The students quickly put what they’ve learned to good use. At one of the court dates, suck-up Mikaela gets a leg up by providing information that discredits the witness — proving she’s color-blind and couldn’t tell blue pills from yellow ones. Then ruthless Connor gets the scoop by seducing one of the IT guys at the company where the incident went down, getting a critical email that implies that the victim’s partner has motive. Simpering Lauren hides in the bathroom, where she witnesses a suspicious interaction between the wife and the mistress, implying that perhaps they both had something to do with it. But when she tells Frank, Annalise’s minion, he tries to blow it off — because he already knew. He berates her instead, telling her she’s only there to build up her getting-a-husband résumé. All in a plot to seduce her? Hmmm, not quite working from me, but we all have our issues.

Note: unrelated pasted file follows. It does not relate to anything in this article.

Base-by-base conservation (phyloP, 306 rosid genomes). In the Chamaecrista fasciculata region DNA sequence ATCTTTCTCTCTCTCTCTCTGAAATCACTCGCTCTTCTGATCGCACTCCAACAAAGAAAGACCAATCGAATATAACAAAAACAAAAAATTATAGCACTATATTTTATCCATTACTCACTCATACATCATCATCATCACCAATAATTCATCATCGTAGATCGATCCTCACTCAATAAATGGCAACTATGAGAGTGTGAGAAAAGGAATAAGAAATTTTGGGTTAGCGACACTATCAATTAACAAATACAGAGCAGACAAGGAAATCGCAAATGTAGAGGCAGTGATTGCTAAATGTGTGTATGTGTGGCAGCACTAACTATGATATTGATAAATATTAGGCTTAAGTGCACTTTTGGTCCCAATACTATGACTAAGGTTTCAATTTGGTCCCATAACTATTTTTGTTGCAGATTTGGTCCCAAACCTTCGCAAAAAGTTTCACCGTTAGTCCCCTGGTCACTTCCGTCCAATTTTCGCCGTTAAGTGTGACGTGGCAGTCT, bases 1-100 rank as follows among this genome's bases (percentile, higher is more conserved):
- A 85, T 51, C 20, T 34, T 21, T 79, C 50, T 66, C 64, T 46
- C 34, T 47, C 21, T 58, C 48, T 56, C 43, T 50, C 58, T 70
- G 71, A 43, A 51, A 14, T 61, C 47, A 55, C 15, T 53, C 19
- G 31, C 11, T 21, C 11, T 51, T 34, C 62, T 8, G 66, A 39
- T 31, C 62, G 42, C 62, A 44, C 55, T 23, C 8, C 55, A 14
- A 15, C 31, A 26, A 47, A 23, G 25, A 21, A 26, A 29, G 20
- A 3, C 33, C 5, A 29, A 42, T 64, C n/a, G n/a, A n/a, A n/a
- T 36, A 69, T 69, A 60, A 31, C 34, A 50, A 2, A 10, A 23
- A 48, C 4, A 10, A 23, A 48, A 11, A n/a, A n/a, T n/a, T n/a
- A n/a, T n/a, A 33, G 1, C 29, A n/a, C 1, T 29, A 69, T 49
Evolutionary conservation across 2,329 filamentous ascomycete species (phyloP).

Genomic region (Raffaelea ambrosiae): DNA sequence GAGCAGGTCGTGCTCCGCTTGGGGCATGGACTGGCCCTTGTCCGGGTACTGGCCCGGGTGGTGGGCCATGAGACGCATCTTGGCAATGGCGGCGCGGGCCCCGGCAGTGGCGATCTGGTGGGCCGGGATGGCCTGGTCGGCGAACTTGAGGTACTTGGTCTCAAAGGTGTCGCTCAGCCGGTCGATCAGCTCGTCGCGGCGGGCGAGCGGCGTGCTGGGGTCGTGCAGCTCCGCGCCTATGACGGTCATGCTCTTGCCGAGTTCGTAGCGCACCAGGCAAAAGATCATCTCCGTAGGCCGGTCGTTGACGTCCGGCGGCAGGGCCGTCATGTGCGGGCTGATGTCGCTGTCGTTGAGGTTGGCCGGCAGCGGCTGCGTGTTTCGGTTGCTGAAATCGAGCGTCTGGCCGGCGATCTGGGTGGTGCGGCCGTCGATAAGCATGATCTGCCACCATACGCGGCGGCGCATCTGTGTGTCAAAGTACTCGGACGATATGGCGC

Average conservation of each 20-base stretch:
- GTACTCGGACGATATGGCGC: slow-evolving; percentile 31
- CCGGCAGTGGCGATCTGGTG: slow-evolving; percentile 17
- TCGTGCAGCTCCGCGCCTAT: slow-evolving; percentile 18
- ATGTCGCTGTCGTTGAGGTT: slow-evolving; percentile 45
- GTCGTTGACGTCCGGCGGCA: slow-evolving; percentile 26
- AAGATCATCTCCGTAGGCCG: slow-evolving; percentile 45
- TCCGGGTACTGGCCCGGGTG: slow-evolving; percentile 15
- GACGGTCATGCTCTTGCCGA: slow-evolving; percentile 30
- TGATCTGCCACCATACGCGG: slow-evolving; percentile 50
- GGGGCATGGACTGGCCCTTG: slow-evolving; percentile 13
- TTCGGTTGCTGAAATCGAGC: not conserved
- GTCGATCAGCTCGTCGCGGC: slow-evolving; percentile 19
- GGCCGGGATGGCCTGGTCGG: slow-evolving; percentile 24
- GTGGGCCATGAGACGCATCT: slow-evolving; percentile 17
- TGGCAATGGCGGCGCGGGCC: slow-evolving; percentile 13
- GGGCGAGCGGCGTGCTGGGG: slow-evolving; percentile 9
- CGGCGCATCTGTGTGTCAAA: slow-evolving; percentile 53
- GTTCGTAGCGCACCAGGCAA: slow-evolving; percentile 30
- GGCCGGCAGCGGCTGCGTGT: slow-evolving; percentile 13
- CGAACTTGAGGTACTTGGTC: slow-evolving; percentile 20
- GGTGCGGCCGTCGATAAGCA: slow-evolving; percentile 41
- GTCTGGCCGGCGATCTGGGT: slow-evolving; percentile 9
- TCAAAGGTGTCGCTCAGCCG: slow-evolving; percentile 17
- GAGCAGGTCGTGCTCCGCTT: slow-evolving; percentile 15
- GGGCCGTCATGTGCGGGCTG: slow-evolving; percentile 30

Anyway, it’s Wesley who really scores points with Annalise when he catches her in flagrante on her desk with a man she’s clearly not supposed to be with. Because: flashback! At a party, the gang all meets Annalise’s psychology-professor husband, Sam, who is decidedly not a muscular Tyson Beckford look-alike. (At least from the glimpse we catch of him in the dark!)
A falsely weepy Annalise’s excuse: She and her husband have been talking about having a kid, and the pressure is just too, too much. She thanks Wes for keeping it between them — and she can be very convincing.